On 4 February this year, the ANC again met with the government for a further round of bilateral talks. In a meeting a month previous both sides had agreed there should be an “interim government of national unity”, though no agreement had been reached on the timescale for a new constitution. Nevertheless, it was understood that an “interim government of national unity”, consisting of parties that had secured a minimum percentage of the vote in elections, would hold power for five years following an agreement by a constitutional assembly on a final constitution.

Many in the ANC, however, objected any set-up which would give a disproportionate share of power to Chief Buthelezi, the Inkatha leader. Disagreement also remained on the suggested devolved regional plan. The ANC had pushed for a centralized authority, be it within a federal framework, while De Klerk pressed for regional autonomy on such issues as health and education.

On 1 April delegates from 26 political organizations, extreme left as well as right-wing, attended a round of multi-party negotiations. The talks ended a day sooner than scheduled, with many surprised that negotiations were back on track and to continue at a lower level. A day later secret negotiations began to reincorporate the "independent" homelands back into South Africa. Matters appeared to be going smoothly.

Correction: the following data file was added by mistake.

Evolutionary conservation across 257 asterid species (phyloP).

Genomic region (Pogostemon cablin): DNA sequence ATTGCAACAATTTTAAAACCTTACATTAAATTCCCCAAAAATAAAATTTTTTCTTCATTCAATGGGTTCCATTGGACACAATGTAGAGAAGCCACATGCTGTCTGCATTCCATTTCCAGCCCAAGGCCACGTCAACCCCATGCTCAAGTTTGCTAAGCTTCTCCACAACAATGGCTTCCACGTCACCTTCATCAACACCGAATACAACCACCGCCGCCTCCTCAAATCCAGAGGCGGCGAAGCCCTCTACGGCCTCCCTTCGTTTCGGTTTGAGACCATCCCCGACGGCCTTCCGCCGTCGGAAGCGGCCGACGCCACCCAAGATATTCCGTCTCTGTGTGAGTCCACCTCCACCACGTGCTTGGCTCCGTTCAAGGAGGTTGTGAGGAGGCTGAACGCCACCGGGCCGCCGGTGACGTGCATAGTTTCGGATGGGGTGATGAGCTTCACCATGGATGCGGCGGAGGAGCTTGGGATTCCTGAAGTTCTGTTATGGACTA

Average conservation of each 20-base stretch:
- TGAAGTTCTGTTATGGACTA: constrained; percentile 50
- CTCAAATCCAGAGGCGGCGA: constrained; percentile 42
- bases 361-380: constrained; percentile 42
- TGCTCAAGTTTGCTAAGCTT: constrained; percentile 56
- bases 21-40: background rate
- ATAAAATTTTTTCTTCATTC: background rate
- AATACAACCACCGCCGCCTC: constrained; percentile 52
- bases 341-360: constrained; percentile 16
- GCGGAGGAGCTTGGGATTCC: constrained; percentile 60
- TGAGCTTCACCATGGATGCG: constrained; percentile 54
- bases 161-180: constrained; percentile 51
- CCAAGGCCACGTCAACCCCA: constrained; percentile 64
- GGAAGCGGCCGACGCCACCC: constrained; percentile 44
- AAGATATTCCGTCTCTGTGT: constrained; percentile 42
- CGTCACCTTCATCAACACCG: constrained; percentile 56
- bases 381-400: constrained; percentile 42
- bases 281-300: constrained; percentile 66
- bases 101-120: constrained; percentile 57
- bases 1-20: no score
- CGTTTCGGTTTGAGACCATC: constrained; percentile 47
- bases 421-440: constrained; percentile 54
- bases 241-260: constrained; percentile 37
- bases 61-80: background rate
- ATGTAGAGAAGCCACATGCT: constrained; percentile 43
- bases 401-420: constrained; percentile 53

Assassination
No-one could have anticipated what would happen eight days later when a member of the neo-nazi AWB assassinated Chris Hani, a leading ANC politicians as well as the leader of the South African Communist Party. This had been the first political assassination in almost 30 years, and many believed that previous mutual restraint had signalled an unwritten agreement between blacks and whites not to target one-another s leaders.

The ANC urged restraint on its members, hoping that something fruitful could emerge out of the death of Hani, that his death would at least induce some kind of urgency into negotiations. Meanwhile, ANC Youth leaders rejected peace calls. One speaker announced to a rally in Pretoria: "It is time we told the leadership that enough is enough . . . now is the time to hit back” (Times, 13 April). In a country where peaceful demonstration has been met with violence and force, and where the black majority has for so long been denied the right of the ballot box to voice their wishes, it is little wonder that many still feel that violence can be the only tool of reform.

Hani's murder has a deadly logic for those in South Africa who hope to gain by it. those who are attempting to upset reform and derail negotiations at any cost, who will deny the black majority any rights, even if it means civil war. Thankfully their numbers are few. They include the likes of Eugene Terreblanche, the AWB leader whose hypocritical view of the death of Nani was an “atrocious deed". But whatever the latent motives were for the death of Hani, his assassination does not seem to have dowsed the flame of reform. On 15 April the South African government reacted to the current crisis by tentatively promising to hurry along constitutional reform.